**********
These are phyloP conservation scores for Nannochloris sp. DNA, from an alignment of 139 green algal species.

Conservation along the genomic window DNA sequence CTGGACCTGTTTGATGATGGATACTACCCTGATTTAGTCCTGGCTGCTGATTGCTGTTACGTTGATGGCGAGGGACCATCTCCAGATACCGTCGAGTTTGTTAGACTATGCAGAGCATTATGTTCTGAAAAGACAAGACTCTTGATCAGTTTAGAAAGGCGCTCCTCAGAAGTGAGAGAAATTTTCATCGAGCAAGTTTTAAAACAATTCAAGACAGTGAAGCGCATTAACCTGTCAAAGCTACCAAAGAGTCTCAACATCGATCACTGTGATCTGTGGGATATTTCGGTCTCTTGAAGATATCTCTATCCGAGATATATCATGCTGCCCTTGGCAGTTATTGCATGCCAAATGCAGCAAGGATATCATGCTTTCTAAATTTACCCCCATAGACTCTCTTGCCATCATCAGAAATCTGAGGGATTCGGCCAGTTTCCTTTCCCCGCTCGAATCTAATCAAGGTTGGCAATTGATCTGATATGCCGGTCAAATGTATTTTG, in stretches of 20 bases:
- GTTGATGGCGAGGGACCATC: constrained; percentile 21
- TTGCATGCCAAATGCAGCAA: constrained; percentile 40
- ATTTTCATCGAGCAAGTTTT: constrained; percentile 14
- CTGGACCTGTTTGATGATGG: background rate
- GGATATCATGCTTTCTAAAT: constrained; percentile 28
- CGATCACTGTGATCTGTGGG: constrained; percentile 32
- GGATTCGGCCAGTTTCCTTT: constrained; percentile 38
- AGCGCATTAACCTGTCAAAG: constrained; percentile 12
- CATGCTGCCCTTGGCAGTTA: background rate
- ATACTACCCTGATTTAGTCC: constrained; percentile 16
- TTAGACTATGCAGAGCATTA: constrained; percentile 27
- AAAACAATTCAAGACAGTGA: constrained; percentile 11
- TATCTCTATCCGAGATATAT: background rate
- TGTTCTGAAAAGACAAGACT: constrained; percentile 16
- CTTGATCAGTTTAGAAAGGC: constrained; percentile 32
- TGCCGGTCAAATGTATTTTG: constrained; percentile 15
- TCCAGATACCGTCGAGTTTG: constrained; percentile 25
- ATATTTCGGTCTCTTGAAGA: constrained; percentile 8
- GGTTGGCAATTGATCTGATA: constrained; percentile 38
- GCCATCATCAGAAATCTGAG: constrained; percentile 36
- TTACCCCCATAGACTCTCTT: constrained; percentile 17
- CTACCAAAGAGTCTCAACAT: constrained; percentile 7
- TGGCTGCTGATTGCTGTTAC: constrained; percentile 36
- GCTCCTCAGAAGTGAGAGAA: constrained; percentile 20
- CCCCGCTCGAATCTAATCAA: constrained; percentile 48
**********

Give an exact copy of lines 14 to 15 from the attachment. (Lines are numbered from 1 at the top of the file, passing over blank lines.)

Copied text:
- AAAACAATTCAAGACAGTGA: constrained; percentile 11
- TATCTCTATCCGAGATATAT: background rate